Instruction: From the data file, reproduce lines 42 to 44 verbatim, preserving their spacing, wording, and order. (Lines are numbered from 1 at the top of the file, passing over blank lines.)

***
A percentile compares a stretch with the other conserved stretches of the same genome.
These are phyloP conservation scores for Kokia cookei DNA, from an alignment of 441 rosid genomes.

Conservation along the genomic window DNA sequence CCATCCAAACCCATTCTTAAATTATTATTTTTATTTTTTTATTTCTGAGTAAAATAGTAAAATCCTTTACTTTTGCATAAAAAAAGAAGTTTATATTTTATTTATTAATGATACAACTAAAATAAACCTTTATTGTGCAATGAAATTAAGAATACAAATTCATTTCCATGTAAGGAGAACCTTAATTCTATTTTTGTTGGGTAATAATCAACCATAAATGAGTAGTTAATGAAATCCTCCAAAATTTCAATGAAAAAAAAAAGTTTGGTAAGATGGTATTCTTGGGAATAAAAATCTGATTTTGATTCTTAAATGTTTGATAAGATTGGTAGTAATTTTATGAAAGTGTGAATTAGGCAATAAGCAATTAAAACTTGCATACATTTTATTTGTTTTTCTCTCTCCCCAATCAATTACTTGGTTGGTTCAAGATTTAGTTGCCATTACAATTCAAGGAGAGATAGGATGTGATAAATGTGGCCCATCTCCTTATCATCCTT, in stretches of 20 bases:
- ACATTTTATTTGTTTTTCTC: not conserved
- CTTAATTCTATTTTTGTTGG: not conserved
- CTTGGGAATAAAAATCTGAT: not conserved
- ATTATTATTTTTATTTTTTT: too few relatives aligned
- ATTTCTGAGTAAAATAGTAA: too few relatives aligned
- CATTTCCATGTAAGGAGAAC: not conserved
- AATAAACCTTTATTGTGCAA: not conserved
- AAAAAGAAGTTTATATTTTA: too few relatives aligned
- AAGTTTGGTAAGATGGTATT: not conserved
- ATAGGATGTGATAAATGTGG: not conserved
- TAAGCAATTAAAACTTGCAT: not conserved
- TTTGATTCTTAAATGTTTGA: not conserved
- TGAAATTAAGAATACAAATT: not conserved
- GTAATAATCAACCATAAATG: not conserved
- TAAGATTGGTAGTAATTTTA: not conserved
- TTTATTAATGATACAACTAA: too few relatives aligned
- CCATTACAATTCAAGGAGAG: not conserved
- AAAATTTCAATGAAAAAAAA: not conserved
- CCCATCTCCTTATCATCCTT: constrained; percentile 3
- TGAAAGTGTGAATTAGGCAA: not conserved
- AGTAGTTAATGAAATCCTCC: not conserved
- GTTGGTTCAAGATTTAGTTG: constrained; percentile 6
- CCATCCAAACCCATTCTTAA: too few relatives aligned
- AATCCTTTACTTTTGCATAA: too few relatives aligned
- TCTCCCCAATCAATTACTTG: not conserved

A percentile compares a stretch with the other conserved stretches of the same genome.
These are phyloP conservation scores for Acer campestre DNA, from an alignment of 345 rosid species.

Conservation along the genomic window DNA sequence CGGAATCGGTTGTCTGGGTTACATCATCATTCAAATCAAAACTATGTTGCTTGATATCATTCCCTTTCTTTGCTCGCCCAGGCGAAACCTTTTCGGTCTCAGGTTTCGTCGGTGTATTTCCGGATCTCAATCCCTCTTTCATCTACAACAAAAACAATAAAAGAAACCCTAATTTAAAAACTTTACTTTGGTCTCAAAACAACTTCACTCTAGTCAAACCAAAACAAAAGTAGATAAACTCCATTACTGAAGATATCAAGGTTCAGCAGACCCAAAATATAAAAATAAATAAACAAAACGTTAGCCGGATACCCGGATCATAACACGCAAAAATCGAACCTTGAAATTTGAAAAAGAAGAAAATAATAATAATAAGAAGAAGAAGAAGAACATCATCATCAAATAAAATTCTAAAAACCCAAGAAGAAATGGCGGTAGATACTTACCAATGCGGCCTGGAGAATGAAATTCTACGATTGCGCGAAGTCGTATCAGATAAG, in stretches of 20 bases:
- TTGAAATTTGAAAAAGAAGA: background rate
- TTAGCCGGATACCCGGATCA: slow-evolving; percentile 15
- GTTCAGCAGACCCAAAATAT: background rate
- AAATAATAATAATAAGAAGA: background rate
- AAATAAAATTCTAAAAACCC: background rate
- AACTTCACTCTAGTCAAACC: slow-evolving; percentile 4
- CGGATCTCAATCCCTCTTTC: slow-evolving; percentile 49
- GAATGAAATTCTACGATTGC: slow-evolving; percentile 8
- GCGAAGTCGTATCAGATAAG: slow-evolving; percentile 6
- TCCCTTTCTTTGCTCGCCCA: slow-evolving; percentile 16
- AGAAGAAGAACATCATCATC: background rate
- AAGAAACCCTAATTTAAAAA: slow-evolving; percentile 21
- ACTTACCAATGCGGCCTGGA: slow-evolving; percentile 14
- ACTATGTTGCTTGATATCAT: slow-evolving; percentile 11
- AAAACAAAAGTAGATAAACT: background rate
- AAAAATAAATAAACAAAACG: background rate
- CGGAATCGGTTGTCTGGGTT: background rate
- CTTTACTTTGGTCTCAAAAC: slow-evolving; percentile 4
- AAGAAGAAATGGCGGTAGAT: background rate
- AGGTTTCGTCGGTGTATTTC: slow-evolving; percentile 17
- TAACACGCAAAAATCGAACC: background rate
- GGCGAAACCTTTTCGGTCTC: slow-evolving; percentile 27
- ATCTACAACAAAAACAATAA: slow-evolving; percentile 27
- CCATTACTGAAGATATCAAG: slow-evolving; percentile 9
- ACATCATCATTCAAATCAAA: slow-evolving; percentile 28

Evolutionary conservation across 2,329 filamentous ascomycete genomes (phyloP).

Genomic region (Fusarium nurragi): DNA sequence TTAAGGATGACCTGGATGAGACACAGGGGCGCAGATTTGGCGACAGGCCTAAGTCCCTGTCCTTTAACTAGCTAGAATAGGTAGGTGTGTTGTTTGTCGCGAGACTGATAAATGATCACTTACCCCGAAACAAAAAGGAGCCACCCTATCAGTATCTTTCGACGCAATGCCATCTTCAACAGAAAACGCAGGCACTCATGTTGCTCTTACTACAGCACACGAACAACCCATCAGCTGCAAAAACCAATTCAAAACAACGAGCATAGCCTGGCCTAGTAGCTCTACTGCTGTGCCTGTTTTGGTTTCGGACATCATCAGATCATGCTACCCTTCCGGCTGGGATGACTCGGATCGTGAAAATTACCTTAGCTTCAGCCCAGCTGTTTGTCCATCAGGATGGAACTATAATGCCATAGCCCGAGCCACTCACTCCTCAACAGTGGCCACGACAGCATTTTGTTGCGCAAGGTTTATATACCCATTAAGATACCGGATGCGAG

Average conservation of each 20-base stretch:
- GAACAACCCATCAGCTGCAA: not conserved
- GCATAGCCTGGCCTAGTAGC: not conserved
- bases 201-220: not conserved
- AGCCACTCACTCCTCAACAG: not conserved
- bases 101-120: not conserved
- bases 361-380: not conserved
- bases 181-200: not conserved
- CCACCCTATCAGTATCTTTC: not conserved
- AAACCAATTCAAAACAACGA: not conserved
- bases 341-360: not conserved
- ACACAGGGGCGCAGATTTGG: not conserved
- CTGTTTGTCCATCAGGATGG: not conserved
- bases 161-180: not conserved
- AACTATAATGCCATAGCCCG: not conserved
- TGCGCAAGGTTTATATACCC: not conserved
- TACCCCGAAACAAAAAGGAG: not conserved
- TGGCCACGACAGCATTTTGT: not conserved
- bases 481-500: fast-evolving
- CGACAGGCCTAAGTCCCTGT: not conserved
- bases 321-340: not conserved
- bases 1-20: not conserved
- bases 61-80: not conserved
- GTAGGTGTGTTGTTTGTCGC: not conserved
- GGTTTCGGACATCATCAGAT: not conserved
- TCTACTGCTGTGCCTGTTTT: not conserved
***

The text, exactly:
- AGAAGAAGAACATCATCATC: background rate
- AAGAAACCCTAATTTAAAAA: slow-evolving; percentile 21
- ACTTACCAATGCGGCCTGGA: slow-evolving; percentile 14